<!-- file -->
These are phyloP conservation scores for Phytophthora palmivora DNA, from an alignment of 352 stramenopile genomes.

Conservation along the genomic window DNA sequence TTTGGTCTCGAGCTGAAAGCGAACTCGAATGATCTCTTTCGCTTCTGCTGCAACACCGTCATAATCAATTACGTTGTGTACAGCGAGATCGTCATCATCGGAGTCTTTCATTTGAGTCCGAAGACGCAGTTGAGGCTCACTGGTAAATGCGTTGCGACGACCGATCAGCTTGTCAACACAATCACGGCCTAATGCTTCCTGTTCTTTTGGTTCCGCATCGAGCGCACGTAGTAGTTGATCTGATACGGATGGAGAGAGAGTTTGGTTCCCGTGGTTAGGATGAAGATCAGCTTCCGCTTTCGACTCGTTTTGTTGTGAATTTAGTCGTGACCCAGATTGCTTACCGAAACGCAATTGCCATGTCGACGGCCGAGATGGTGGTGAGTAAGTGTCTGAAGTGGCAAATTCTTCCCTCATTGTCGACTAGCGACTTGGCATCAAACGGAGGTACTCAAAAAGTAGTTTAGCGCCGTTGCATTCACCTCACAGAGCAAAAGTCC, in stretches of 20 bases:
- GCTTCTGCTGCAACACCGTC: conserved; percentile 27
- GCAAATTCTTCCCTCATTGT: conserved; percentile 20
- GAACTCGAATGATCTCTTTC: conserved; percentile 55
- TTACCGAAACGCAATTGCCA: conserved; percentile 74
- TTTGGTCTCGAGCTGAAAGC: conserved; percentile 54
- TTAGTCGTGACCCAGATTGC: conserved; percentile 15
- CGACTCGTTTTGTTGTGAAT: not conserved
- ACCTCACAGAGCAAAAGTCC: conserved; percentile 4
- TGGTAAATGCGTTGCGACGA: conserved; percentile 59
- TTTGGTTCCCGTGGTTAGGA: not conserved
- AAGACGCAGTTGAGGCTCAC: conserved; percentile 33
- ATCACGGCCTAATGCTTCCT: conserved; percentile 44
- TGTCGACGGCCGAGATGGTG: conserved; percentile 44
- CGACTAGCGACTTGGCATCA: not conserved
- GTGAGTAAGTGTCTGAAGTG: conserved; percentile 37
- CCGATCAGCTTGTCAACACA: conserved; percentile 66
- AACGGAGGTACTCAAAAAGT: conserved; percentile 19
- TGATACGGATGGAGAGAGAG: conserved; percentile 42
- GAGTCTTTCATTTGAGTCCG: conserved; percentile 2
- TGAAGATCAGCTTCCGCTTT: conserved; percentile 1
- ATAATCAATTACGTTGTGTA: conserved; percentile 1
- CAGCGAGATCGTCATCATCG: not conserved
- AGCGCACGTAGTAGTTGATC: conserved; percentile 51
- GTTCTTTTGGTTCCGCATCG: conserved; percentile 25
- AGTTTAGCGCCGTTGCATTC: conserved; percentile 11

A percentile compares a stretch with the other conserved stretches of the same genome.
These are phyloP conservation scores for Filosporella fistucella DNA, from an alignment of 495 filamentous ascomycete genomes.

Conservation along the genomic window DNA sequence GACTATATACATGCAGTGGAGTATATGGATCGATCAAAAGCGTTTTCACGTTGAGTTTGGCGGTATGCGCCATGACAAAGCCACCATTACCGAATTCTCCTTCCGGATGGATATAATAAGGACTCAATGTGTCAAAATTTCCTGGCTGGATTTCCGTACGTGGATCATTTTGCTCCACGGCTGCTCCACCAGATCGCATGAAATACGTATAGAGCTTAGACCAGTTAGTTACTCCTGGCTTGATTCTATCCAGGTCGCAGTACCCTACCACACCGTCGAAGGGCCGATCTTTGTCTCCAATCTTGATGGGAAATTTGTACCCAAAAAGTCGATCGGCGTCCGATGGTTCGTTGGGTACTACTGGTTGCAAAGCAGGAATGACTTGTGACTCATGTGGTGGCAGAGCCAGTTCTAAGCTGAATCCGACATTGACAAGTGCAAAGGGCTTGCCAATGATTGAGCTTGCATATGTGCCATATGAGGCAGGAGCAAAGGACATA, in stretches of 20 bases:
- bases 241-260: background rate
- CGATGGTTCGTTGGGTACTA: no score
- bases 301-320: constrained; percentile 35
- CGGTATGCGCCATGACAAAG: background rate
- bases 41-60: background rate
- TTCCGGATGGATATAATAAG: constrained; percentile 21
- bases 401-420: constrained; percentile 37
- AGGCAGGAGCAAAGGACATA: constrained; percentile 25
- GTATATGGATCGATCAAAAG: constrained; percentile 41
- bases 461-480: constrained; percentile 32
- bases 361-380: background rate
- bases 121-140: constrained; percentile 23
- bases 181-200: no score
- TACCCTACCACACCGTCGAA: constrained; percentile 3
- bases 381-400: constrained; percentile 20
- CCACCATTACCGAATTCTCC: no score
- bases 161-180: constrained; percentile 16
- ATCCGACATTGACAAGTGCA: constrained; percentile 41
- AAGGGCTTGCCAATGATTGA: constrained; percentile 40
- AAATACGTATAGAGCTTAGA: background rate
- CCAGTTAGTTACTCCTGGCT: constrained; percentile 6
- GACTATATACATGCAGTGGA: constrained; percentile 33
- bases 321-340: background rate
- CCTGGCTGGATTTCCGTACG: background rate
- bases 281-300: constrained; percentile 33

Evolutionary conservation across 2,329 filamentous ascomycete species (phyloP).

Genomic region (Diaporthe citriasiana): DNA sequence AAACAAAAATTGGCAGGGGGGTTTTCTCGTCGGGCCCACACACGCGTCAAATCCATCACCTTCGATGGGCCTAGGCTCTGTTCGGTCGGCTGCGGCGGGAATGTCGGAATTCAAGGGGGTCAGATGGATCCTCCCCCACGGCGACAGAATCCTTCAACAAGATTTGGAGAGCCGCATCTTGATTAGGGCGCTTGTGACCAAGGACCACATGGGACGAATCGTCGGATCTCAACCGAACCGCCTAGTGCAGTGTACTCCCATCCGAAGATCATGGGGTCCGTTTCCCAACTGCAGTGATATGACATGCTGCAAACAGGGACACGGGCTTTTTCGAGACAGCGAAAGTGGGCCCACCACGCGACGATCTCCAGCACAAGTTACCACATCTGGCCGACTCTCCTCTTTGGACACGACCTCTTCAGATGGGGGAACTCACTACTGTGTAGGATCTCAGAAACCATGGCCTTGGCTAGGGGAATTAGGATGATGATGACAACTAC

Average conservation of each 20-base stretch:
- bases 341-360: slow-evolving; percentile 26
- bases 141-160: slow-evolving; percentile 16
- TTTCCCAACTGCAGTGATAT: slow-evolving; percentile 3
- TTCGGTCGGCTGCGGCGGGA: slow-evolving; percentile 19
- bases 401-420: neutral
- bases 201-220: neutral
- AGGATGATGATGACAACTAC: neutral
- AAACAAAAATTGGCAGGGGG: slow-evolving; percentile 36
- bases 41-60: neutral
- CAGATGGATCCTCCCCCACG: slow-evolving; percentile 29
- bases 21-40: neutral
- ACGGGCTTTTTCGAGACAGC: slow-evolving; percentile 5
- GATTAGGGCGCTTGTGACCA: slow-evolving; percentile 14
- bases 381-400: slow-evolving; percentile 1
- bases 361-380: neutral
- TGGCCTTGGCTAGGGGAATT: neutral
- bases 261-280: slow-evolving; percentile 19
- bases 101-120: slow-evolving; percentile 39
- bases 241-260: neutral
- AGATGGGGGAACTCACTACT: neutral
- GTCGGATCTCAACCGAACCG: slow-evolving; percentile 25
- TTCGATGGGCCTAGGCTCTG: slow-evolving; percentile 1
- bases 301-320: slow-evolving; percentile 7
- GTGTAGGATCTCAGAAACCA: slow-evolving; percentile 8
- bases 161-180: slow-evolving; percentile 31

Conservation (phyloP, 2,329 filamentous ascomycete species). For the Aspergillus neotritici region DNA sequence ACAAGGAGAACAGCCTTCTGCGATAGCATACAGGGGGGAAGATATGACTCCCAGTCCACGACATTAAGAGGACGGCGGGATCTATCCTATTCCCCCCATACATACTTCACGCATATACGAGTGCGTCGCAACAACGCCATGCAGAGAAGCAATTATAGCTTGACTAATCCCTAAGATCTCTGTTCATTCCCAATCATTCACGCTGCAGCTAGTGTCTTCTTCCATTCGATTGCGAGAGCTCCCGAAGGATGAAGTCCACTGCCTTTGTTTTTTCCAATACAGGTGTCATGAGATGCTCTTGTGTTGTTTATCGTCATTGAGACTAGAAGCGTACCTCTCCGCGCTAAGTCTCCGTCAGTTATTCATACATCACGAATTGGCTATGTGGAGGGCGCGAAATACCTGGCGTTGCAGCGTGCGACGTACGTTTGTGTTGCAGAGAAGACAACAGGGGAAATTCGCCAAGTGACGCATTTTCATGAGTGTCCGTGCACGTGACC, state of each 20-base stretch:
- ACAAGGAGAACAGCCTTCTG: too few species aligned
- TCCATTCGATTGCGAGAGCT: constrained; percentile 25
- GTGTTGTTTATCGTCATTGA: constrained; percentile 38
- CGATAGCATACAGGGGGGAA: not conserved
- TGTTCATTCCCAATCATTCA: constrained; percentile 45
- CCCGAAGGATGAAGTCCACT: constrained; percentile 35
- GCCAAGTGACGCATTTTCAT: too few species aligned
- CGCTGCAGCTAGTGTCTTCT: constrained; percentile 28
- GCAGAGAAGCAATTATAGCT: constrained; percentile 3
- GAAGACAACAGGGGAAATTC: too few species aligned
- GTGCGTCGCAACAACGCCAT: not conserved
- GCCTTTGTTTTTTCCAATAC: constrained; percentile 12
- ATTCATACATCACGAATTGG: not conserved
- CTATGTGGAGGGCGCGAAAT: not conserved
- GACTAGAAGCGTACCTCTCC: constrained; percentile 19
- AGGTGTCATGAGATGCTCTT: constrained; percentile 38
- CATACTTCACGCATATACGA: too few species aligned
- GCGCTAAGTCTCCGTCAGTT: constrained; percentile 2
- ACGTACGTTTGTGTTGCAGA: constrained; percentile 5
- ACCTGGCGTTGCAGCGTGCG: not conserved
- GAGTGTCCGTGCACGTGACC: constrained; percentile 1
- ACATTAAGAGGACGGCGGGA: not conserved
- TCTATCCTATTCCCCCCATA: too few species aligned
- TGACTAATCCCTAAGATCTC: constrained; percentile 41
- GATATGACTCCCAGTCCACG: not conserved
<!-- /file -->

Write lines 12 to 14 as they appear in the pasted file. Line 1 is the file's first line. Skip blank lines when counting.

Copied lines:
- TTTGGTTCCCGTGGTTAGGA: not conserved
- AAGACGCAGTTGAGGCTCAC: conserved; percentile 33
- ATCACGGCCTAATGCTTCCT: conserved; percentile 44